14:06 GMT01 June 2020
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    The US could potentially face a recession amid the COVID-19 outbreak as global coronavirus cases top 100,000, Dr. Jack Rasmus, a professor of economics at Saint Mary's College of California, told Sputnik's Loud & Clear on Friday.

    Although the US Centers for Disease Control and Prevention (CDC) has recommended that employers “actively encourage sick employees to stay home,” that advisory is unlikely to be heeded, Rasmus noted. 

    “A lot of folks will continue to go to work because they simply can't afford not to. Half of the people in this country only have $400 in emergency funds - in other words, they are living paycheck to paycheck,” Rasmus, the author of “The Scourge of Neo-Liberalism: US Policy from Reagan to Trump,” told hosts John Kiriakou and Brian Becker.

    The CDC has faced backlash over the past week because its testing kits for the coronavirus, made in an unidentified Atlanta lab, were found to be contaminated, resulting in delays to testing in the US. However, labs around the country are expected to test about 400,000 patients by the end of the week using revised kits. 

    “A lot of people are going to continue to go to work, and a lot of folks have the virus, and they’re contagious, but they have no symptoms. So, how do they know, right? We don’t have enough test kits … and some of them were defective. California, last I heard, only had 1,200 of these kits. I mean it’s crazy but it’s all part of [US President Donald] Trump's cutting back on Health and Human Services here. We’re not prepared … The number of infected is far larger, maybe 10 times more at least of what’s being reported because of the testing situation,” Rasmus explained.

    When this article went to publication, 299 people in the US have been confirmed infected with the virus, and at least 15 people have died.

    Stocks closed Friday with the Dow Jones Industrial Average down by 256.5 points. The S&P 500 slid by 51.57 points and the Nasdaq Composite by 162.98. According to the Wall Street Journal, the yield on the benchmark 10-year US Treasury note dropped below 0.7% on Friday, a sign that investors are worried about the economy.

    On Friday, the cost of Brent crude oil fell by 9.4% to $4.72 per barrel. During a Friday meeting with OPEC and other oil-producing countries, Saudi Arabia could not convince Russia to reduce global supply to boost the price of oil.

    The up-and-down week followed the stock markets’ worst week since 2008, losing an estimated $5 trillion in value.

    “The low yield on the 10-year Treasury [bond] is a sign that the investors are very concerned about future growth in the economy,” said Eric Jacobson, a research analyst at global financial services firm Morningstar, told the Washington Post. “That’s what happens. When people are worried about everything else, they run to Treasurys because they know they are going to get paid back.”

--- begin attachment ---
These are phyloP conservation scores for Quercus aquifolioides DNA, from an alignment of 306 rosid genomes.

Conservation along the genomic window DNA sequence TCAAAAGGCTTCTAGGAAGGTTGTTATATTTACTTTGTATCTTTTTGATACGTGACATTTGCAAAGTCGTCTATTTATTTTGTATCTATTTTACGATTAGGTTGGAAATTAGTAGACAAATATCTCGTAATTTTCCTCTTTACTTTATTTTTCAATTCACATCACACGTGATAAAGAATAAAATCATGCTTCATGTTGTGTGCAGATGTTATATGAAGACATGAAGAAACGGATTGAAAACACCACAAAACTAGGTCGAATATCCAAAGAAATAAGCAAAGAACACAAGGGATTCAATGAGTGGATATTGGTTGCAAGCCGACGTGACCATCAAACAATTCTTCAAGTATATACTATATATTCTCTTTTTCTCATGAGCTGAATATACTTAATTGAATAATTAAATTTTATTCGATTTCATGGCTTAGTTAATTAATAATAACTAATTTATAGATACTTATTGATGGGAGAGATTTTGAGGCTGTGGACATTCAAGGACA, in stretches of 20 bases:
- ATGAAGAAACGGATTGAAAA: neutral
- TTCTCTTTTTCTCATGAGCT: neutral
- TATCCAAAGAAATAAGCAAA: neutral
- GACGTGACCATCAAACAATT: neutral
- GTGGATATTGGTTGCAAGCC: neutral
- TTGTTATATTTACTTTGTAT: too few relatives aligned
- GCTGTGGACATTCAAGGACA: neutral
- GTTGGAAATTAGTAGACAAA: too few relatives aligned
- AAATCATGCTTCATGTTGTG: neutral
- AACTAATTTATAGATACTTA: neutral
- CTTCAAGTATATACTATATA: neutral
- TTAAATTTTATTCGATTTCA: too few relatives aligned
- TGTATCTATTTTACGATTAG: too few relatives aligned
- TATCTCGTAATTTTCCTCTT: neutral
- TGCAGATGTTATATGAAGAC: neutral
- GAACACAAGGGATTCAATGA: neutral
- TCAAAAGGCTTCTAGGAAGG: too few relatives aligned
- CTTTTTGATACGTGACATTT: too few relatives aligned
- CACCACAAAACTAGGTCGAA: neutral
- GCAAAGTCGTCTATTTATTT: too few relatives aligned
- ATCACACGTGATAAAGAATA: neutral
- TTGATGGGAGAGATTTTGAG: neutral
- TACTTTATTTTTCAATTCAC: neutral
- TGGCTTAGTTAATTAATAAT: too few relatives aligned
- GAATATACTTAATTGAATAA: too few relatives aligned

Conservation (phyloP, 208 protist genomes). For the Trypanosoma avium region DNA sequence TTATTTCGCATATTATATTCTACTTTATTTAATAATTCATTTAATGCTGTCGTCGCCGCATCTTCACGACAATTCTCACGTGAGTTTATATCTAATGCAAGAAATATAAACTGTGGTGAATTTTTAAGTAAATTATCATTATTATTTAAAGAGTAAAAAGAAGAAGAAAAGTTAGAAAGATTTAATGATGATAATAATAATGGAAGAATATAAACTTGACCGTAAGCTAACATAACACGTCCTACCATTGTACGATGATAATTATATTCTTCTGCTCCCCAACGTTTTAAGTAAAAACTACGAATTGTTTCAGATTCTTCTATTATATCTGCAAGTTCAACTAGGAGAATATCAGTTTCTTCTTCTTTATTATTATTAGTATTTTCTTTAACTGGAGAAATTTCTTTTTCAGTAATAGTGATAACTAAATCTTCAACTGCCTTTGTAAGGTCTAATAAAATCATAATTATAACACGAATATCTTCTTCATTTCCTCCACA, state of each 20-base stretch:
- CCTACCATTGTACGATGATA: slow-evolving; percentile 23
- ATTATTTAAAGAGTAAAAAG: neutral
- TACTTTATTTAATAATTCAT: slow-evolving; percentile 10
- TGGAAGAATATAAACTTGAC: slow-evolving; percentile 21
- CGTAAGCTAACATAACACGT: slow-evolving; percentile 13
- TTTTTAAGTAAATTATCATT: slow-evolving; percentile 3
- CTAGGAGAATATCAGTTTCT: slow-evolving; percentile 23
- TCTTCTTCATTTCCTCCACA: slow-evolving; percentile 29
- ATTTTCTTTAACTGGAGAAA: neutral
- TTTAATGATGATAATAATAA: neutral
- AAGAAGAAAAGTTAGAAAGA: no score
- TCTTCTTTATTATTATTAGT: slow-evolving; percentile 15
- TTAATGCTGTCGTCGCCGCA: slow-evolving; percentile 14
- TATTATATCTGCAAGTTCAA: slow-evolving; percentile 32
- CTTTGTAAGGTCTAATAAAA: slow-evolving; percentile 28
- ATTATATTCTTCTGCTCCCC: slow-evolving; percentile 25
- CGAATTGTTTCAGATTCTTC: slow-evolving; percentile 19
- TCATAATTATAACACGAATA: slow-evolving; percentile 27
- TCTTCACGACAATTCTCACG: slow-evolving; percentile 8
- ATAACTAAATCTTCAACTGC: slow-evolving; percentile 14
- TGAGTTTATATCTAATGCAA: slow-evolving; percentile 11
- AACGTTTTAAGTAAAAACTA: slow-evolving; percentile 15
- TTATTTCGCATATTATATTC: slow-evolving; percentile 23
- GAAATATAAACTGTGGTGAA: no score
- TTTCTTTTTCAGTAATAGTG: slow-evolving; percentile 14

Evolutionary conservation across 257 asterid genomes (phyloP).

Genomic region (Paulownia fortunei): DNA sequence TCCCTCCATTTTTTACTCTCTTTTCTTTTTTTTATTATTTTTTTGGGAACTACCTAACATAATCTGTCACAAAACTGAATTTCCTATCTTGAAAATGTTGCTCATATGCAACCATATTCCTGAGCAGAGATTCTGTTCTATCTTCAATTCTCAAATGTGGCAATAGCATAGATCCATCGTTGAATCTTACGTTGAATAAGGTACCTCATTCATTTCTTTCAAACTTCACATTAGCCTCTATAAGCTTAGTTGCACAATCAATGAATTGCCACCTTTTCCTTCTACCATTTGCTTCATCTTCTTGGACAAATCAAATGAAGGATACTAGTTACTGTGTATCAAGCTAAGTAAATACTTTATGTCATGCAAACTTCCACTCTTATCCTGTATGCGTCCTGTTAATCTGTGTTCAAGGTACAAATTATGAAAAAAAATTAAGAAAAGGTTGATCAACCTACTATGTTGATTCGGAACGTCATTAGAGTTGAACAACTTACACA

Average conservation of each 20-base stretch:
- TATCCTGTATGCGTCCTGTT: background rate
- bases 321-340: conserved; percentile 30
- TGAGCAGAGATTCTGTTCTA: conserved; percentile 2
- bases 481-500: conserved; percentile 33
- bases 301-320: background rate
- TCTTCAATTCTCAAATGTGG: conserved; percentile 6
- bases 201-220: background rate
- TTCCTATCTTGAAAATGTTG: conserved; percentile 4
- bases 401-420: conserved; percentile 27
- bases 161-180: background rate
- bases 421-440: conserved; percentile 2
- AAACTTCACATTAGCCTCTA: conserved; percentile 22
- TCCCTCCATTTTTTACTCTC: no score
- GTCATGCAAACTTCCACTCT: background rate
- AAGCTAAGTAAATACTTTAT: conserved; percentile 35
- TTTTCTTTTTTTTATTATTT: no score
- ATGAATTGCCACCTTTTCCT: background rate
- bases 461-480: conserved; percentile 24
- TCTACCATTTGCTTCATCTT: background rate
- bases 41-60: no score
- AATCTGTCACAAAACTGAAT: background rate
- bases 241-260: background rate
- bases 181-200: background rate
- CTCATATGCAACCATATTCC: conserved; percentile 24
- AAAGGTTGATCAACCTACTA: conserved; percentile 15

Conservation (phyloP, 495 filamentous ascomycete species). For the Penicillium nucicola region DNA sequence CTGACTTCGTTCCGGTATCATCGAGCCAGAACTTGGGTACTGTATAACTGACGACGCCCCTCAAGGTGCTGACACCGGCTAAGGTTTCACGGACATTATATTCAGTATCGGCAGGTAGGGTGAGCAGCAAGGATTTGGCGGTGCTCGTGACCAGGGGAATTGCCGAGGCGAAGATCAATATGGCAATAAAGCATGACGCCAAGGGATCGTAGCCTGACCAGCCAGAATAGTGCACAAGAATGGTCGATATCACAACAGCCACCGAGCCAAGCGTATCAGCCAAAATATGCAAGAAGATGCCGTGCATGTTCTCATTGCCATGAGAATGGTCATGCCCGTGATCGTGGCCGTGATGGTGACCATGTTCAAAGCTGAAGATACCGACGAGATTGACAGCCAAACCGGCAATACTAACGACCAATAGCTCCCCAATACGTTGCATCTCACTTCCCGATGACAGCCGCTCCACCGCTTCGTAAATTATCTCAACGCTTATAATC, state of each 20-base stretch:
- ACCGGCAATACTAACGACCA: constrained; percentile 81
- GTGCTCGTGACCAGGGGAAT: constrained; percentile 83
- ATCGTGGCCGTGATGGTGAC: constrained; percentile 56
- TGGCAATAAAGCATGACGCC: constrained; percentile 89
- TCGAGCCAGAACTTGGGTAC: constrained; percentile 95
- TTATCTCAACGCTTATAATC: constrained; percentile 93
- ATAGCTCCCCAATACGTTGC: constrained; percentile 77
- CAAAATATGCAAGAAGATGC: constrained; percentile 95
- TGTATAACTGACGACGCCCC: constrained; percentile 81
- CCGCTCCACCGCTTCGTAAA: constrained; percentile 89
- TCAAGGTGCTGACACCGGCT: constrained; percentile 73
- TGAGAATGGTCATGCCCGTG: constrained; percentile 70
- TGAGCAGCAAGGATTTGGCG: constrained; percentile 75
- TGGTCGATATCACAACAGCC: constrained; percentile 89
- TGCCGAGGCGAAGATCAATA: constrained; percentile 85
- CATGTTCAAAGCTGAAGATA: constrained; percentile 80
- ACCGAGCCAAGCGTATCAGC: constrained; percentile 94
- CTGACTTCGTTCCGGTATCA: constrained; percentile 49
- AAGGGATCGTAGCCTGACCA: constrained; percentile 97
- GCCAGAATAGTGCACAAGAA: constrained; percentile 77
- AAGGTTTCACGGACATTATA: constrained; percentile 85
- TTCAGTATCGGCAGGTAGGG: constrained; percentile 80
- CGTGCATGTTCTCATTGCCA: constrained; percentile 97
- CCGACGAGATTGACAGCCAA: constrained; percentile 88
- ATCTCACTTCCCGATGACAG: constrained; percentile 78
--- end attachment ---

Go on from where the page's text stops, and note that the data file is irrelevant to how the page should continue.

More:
“Now you’ve got production not only being affected by supply chain shutdowns here in the US. A lot of intermediate goods, particularly in the auto [industry] coming into the US, [are] not coming now. You’ve got a demand channel problem, not just a supply chain channel problem. You’ve got the travel industry - hotels, airlines, and cruise ships. Other retail is beginning to be affected. And of course, travel, restaurants, public events of various kinds - this is what is called the demand channel for the economic contagion of this virus - as well as a supply chain channel. But then you don't hear too much talk about the financial asset channel of the propagation of this economic problem,” he said.

    “What we see going on today: stock markets collapsing and the Federal Reserve cutting interest rates by 50 basis points with absolutely no effect. It still keeps collapsing,” Rasmus told Sputnik.

    The International Air Transport Association (IATA) on Thursday revealed that airlines could lose up to $113 billion this year due to the COVID-19 coronavirus outbreak. In addition, the Federal Reserve said in a statement on Tuesday that would cut US interest rates by half a point in an unusual move ahead of its upcoming monthly policy meeting on March 17-18 in order to mitigate threats to the economy stemming from the viral outbreak. This followed similar moves by the Bank of China and other financial institutions around the globe.

    “This financial thing is beginning to snowball. You’ve got oil [prices] collapsing now that Russia and OPEC are not having an agreement. You’ve got industrial commodities collapsing. You've got currencies collapsing. What’s going to happen to emerging markets when interest rates fall almost to zero? … If these financial assets keep falling, particularly oil, you will see big problems,” Rasmus explained, also noting that the US economy is currently on the trajectory for a recession.

    “It’s the financial assets markets we’ve got to watch very closely. I suspect you’re going to hear some announcement over the weekend here. They’re [the Trump administration] probably going to try to cut the payroll tax again, devastating Social Security financing like [former US President Barack] Obama did … What you’re not seeing is a global monetary coordination of reducing rates, just the US, because other countries are already having negative rates,” Rasmus explained.

    The views and opinions expressed in the article do not necessarily reflect those of Sputnik.

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